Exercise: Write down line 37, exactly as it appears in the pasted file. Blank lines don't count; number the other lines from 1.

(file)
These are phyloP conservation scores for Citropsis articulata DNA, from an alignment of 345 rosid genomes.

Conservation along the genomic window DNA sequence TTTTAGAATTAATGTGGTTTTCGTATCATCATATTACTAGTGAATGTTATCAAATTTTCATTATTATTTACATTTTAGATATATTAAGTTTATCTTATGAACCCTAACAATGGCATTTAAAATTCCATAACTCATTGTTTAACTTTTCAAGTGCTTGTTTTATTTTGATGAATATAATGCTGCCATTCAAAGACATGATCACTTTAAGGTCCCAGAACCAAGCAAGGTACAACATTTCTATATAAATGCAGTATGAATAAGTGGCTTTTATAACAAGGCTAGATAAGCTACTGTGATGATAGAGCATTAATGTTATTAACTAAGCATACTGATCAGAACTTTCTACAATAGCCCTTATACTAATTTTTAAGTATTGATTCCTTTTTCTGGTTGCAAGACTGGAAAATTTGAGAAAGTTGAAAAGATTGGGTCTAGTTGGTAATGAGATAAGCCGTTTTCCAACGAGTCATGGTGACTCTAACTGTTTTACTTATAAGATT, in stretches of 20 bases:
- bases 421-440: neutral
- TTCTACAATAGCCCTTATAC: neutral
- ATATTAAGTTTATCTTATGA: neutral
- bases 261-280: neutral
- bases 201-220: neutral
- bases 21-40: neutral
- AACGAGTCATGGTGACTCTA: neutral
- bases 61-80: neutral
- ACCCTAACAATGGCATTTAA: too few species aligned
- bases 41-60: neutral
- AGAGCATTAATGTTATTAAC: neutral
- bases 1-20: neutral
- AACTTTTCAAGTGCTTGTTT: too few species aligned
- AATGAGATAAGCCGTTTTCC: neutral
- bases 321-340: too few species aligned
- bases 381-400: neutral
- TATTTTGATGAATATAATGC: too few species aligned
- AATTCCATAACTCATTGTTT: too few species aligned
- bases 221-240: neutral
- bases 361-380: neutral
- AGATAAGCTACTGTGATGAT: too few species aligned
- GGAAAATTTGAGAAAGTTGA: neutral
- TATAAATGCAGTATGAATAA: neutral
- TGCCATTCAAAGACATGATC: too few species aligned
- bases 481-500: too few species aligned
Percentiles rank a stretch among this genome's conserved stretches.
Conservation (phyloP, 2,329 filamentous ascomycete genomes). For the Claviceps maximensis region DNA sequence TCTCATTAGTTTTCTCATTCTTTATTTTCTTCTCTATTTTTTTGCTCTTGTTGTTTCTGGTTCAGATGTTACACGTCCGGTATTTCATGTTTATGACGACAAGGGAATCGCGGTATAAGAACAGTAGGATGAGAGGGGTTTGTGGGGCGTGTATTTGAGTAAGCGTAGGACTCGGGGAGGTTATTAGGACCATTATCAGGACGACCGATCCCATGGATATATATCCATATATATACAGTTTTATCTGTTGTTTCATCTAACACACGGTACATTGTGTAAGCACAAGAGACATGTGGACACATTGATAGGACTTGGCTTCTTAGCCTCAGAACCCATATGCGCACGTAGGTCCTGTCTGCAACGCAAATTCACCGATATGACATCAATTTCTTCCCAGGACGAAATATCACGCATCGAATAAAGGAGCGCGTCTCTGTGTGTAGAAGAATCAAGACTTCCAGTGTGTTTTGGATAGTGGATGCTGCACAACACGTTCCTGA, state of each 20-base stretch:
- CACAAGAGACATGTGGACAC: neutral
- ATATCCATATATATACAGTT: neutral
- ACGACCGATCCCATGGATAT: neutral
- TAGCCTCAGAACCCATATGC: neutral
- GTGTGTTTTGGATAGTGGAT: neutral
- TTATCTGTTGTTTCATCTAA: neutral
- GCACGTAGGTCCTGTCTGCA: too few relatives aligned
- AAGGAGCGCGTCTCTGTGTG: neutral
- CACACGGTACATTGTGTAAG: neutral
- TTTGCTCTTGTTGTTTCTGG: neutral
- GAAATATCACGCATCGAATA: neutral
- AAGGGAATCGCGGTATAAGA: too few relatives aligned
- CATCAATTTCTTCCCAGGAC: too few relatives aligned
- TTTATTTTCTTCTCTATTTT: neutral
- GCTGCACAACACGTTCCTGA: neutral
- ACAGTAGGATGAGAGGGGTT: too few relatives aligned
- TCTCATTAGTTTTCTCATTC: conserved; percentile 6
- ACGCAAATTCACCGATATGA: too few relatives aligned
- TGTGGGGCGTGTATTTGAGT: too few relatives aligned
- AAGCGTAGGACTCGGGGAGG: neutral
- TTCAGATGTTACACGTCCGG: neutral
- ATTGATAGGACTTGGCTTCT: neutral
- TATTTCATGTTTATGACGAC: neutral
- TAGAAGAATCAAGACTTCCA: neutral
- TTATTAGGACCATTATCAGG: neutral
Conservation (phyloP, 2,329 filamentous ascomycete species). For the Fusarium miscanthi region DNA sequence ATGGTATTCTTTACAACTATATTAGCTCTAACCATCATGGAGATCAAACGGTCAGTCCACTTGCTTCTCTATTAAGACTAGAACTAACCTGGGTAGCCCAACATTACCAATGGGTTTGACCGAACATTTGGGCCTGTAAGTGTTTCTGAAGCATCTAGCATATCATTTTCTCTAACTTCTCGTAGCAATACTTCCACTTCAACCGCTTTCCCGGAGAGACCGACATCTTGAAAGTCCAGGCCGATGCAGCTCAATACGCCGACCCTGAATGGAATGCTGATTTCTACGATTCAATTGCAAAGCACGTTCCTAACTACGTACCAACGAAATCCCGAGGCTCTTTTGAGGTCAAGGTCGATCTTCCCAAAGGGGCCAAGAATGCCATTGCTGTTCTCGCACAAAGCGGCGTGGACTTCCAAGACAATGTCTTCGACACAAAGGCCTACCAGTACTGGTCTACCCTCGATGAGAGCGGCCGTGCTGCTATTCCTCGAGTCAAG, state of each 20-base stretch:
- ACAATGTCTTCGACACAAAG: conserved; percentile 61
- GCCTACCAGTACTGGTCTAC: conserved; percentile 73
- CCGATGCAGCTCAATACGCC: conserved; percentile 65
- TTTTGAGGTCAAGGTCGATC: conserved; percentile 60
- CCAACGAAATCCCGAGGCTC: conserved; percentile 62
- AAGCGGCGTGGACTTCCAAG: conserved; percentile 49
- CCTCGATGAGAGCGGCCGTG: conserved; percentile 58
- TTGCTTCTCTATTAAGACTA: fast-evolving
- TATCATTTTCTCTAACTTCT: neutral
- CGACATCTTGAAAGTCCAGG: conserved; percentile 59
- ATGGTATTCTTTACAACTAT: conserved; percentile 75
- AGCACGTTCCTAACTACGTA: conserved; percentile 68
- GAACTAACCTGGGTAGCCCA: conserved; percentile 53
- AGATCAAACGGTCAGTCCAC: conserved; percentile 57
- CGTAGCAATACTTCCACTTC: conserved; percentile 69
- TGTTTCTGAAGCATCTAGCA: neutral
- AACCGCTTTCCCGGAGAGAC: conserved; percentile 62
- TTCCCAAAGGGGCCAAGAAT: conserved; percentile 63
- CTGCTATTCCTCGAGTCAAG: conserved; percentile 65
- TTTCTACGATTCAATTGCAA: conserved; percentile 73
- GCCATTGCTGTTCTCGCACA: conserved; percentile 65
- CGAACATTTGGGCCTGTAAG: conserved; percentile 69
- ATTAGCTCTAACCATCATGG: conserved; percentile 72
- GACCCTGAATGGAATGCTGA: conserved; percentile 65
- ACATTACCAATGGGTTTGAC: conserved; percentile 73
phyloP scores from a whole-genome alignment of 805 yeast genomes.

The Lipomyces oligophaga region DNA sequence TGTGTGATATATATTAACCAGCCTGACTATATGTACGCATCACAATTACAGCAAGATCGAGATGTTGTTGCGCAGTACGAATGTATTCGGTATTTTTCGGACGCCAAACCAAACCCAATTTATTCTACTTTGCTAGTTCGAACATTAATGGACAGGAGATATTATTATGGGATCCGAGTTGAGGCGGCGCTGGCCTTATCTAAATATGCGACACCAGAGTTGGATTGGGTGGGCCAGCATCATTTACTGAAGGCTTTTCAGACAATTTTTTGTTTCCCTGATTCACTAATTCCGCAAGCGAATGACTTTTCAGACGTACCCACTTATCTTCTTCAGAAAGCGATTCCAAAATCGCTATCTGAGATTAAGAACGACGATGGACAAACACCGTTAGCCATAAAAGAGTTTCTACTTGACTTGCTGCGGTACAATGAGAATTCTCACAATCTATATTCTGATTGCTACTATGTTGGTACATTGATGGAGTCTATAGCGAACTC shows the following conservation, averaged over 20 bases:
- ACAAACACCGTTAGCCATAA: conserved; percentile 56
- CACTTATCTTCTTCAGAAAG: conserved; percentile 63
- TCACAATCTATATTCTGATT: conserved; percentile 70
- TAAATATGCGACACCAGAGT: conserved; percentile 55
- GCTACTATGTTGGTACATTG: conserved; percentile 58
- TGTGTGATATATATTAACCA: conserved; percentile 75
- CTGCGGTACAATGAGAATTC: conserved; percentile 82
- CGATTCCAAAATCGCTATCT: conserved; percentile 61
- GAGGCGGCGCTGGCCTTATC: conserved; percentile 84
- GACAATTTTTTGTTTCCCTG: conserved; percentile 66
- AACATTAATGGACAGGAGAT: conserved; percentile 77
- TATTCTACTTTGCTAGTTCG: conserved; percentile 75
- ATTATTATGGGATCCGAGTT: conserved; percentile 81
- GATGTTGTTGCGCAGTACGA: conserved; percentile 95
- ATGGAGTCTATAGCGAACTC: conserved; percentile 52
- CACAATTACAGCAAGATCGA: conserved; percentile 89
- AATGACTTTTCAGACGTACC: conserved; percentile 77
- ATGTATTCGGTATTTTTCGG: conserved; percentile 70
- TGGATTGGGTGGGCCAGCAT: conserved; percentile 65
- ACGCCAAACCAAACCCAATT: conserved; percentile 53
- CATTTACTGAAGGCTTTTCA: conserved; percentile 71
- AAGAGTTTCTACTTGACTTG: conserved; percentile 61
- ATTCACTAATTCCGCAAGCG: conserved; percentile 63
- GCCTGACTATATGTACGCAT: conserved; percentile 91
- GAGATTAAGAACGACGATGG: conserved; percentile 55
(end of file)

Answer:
- AAGGAGCGCGTCTCTGTGTG: neutral